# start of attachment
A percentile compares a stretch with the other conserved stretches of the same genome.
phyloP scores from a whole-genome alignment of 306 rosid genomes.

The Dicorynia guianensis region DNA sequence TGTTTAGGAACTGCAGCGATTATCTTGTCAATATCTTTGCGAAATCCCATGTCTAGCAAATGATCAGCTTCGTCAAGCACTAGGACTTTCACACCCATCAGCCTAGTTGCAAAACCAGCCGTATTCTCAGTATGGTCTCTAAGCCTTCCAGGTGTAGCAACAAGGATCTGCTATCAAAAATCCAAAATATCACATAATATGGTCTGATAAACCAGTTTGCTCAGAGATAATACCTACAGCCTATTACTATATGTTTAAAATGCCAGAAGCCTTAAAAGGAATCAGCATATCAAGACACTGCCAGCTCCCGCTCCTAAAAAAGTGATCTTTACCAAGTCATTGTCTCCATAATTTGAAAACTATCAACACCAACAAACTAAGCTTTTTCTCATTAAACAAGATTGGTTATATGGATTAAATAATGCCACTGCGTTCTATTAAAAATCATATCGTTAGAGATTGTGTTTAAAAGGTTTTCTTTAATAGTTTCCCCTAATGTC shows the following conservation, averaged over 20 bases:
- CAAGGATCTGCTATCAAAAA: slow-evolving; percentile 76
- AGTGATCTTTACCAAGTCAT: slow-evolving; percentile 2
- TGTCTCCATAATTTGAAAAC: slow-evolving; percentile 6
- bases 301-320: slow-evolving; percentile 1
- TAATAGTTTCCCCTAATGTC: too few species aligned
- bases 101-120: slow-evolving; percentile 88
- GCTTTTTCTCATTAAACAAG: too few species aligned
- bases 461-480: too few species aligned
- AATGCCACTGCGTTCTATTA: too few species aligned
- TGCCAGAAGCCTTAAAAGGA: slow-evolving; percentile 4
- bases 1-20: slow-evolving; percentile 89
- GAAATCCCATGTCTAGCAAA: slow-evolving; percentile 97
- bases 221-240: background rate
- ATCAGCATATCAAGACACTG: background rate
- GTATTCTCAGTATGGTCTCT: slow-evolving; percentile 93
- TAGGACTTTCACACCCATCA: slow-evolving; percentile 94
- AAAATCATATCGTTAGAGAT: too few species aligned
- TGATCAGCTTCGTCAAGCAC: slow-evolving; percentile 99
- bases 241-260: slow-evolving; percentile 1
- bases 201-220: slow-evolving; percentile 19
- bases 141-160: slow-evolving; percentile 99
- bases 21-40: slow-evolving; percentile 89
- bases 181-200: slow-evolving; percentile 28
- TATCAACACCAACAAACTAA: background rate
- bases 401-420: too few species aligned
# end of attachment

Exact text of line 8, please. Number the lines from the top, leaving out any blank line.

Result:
- TAATAGTTTCCCCTAATGTC: too few species aligned